Tiny pores at a cell's entryway act as miniature bouncers, letting in some electrically charged atoms--ions--but blocking others. Operating as exquisitely sensitive filters, these "ion channels" play a critical role in biological functions such as muscle contraction and the firing of brain cells.

To rapidly transport the right ions through the cell membrane, the tiny channels rely on a complex interplay between the ions and surrounding molecules,...

Im Focus: Towards data storage at the single molecule level

The miniaturization of the current technology of storage media is hindered by fundamental limits of quantum mechanics. A new approach consists in using so-called spin-crossover molecules as the smallest possible storage unit. Similar to normal hard drives, these special molecules can save information via their magnetic state. A research team from Kiel University has now managed to successfully place a new class of spin-crossover molecules onto a surface and to improve the molecule’s storage capacity. The storage density of conventional hard drives could therefore theoretically be increased by more than one hundred fold. The study has been published in the scientific journal Nano Letters.

Over the past few years, the building blocks of storage media have gotten ever smaller. But further miniaturization of the current technology is hindered by...

Im Focus: Successful Mechanical Testing of Nanowires

With innovative experiments, researchers at the Helmholtz-Zentrums Geesthacht and the Technical University Hamburg unravel why tiny metallic structures are extremely strong

Light-weight and simultaneously strong – porous metallic nanomaterials promise interesting applications as, for instance, for future aeroplanes with enhanced...

Im Focus: Virtual Reality for Bacteria

An interdisciplinary group of researchers interfaced individual bacteria with a computer to build a hybrid bio-digital circuit - Study published in Nature Communications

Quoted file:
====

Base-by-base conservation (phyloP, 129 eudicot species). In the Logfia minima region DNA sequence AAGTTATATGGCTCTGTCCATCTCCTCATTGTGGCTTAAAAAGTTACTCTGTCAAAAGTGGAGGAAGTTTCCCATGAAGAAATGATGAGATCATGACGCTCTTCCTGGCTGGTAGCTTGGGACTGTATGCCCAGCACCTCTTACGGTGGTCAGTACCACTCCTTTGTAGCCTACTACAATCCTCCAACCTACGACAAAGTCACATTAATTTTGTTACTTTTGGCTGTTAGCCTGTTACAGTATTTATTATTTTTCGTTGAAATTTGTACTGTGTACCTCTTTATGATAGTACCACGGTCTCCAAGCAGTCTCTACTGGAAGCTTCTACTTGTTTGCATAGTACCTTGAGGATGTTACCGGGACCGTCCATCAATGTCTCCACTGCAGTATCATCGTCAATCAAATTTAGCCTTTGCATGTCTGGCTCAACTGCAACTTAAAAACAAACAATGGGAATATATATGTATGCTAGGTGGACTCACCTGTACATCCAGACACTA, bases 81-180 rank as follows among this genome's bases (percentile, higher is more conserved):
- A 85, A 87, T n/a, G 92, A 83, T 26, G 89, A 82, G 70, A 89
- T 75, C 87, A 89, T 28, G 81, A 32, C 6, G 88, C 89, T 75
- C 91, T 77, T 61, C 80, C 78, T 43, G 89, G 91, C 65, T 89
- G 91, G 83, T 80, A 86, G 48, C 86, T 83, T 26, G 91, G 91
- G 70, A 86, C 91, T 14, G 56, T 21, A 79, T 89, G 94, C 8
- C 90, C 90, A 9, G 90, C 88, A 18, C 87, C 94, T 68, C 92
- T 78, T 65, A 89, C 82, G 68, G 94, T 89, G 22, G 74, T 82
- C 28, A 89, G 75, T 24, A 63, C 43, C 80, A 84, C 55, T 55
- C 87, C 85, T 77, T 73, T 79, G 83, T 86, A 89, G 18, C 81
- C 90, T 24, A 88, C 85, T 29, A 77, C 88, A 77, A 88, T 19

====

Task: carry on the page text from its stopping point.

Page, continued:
Scientists at the Institute of Science and Technology Austria (IST Austria) have managed to control the behavior of individual bacteria by connecting them to a...

Im Focus: A space-time sensor for light-matter interactions

Physicists in the Laboratory for Attosecond Physics (run jointly by LMU Munich and the Max Planck Institute for Quantum Optics) have developed an attosecond electron microscope that allows them to visualize the dispersion of light in time and space, and observe the motions of electrons in atoms.

The most basic of all physical interactions in nature is that between light and matter. This interaction takes place in attosecond times (i.e. billionths of a...

All Focus news of the innovation-report >>>

Anzeige

Anzeige

Event News

Innovative strategies to tackle parasitic worms

08.12.2017 | Event News

AKL’18: The opportunities and challenges of digitalization in the laser industry

07.12.2017 | Event News

Blockchain is becoming more important in the energy market

05.12.2017 | Event News

 
Latest News

New research identifies how 3-D printed metals can be both strong and ductile

11.12.2017 | Physics and Astronomy

Scientists channel graphene to understand filtration and ion transport into cells

11.12.2017 | Materials Sciences

What makes corals sick?

11.12.2017 | Earth Sciences

VideoLinks
B2B-VideoLinks
More VideoLinks >>>